By Joel Wittnebel/The Oshawa Express
One of Oshawa’s main arteries is about to get some much needed treatment – but as a result, it could cause a bit of a disturbance.
Starting April 10, a detour will be put in place on Simcoe Street North starting at Rossland Road and stretching to Robert Street as the entire section undergoes a complete reconstruction.
In all, the asphalt and base, the sidewalks, the curbs, watermain, sanitary and storm sewers are all being ripped out and replaced along the approximately 800-metre stretch. The age of the infrastructure is hard to determine as the section of road is a patchwork, having been originally two lanes and then expanded to four. However, one thing is certain: the work has been needed for a some time.
“All this infrastructure is well past its design service life, so it’s been budgeted for a while,” says Dan Waechter, manager of construction management with the Region of Durham.
The region is taking the lead on the project as Simcoe is a regional road.
Contractor Eagleson Construction started mobilizing and doing initial work on April 3, with the detour set to be put in place on April 10. Residents are urged to take alternative routes during the project, with the detour sending drivers to Ritson via Taunton Road or Rossland.
Weather permitting, work is expected to last throughout the summer, wrapping up by mid-October. However, Waechter says he hopes Eagleston may improve on that timeline.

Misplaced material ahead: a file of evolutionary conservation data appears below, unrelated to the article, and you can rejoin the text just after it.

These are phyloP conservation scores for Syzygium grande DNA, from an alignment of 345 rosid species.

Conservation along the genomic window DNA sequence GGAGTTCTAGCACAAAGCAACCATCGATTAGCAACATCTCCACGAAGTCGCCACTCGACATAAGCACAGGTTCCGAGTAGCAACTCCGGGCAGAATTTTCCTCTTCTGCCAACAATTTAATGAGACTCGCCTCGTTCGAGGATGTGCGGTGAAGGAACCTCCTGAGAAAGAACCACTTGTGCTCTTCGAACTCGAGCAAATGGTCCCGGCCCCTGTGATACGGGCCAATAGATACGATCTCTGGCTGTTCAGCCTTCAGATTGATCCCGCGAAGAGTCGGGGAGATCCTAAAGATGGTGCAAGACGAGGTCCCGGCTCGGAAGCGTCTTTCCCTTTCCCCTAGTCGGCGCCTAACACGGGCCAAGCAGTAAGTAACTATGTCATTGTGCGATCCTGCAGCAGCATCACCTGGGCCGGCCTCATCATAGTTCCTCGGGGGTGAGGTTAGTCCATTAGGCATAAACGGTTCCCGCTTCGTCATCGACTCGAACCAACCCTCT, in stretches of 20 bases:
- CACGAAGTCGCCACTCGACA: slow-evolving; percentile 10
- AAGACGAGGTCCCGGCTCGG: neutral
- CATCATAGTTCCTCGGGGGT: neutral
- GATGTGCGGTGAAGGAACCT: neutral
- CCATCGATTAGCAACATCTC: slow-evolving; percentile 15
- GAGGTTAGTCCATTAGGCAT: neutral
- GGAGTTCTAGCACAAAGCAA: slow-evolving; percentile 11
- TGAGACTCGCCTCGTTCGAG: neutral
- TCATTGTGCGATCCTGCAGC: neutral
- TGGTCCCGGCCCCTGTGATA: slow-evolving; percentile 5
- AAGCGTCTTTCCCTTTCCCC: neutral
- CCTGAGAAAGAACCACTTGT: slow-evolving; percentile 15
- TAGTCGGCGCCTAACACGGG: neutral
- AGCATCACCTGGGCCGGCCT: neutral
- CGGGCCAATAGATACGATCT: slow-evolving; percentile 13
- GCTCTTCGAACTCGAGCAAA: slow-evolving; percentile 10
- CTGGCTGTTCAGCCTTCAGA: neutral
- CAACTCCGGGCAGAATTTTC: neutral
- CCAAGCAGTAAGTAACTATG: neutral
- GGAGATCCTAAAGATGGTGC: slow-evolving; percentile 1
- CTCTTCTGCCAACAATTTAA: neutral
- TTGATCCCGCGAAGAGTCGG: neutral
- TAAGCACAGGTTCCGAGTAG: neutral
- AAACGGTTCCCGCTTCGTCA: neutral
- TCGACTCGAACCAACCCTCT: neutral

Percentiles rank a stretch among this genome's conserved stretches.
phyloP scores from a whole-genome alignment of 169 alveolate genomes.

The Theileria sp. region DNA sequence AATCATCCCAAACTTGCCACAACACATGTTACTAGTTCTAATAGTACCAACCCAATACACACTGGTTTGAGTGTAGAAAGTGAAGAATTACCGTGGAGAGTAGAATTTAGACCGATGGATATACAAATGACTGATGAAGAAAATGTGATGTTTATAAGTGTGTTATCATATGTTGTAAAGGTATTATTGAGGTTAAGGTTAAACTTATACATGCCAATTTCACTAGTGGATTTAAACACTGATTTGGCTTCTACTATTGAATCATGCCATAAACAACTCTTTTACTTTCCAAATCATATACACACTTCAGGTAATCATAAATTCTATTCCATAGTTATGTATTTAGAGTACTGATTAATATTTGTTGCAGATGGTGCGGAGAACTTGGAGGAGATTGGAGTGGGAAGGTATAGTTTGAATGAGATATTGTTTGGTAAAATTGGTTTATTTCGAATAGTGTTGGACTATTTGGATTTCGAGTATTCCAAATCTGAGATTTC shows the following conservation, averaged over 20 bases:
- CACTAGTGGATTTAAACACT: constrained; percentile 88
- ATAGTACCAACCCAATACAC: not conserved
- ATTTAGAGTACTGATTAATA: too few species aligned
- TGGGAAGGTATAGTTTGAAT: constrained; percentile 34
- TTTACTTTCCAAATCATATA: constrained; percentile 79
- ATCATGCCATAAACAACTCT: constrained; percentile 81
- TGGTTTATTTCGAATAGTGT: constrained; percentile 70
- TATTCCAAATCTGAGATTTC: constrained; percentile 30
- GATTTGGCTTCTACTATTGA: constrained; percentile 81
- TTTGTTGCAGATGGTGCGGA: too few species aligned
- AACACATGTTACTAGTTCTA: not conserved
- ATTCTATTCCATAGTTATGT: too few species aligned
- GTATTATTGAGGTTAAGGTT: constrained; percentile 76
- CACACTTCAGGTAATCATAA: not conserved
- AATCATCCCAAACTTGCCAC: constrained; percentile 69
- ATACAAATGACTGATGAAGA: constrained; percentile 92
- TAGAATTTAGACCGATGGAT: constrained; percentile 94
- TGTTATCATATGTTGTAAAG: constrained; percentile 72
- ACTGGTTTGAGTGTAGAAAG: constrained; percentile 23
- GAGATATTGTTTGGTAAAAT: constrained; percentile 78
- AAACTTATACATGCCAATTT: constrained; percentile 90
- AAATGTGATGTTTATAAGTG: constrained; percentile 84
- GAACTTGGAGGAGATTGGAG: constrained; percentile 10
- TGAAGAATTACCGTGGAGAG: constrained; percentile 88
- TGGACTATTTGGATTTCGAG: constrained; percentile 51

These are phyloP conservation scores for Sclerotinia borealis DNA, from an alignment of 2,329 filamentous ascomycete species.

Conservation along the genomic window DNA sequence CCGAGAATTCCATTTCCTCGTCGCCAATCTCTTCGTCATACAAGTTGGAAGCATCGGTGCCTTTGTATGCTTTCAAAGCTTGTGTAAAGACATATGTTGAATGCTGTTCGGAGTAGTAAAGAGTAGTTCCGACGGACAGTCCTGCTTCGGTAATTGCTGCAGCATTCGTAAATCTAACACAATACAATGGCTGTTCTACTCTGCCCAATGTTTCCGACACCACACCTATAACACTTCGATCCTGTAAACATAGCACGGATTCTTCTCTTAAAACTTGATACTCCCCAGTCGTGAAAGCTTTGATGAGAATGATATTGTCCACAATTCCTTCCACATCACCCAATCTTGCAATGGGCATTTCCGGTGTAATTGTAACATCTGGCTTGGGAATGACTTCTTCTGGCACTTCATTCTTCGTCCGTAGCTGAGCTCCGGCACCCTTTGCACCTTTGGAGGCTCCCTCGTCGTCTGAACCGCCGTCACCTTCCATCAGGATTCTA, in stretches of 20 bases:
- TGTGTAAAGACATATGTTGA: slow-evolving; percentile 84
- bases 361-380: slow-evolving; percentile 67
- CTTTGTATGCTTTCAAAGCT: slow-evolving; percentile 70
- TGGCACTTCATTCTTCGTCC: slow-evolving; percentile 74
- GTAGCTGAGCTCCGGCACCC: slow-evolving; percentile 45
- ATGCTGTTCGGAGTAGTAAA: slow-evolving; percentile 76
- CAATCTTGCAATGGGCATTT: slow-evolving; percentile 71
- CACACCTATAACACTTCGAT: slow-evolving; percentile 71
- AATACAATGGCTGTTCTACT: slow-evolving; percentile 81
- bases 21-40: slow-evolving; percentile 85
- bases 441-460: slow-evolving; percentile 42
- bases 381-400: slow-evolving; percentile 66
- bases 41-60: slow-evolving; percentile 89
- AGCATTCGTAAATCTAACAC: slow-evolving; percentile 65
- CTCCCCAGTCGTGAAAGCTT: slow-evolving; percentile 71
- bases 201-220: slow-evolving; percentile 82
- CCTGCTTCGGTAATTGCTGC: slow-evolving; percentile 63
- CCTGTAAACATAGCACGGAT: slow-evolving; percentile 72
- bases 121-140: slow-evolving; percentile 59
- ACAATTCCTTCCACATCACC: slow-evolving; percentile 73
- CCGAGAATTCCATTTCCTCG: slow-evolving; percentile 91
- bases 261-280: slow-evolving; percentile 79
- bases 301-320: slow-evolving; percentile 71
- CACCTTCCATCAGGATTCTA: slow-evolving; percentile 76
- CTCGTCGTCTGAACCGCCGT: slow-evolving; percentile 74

“We hope that they can improve on that schedule, but contractually they have to meet those dates,” he says. “If the weather is cooperative and they have good production, then we hope they’ll beat that schedule.”
Save for any exemptions that may be issued if required, the contractor must abide by the noise bylaw throughout the process, meaning work is kept between 7 a.m. and 7 p.m.
Residents living along the effected stretch of Simcoe will be hit harder than others, Waechter admits, but access will be maintained consistently and signs will be erected to advertise that businesses along the stretch remain open.
Durham Region Transit and GO Transit buses will also be rerouted during the process to Mary Street via Robert and Hillcroft Streets.
Waechter admits the closure can be troublesome, but with the extent of the work, it’s the safest option, and can also allow work to be expedited with fewer interruptions from traffic.
“With a full road closure, sometimes I know it’s an aggravation, it’s an inconvenience, but at other times when you try and maintain traffic with this extensive work going on, it can create a lot of safety issues and other related problems,” he says.
Inspections have also been carried out inside homes along the effected stretch, many of which are older homes, to make sure residents are protected in the case of damage to their basements or foundations during the project.
“We’ve gone the extra mile here to ensure there’s pre-construction inspection, basically so everybody gets an idea of what the preexisting condition of basements and structures are so that in the event that there is any problem during construction that we can effectively deal with it,” Waechter says.
For more information on the project and detours, visit www.durham.ca. After hours, construction emergency calls can be directed to 1-800-372-1104.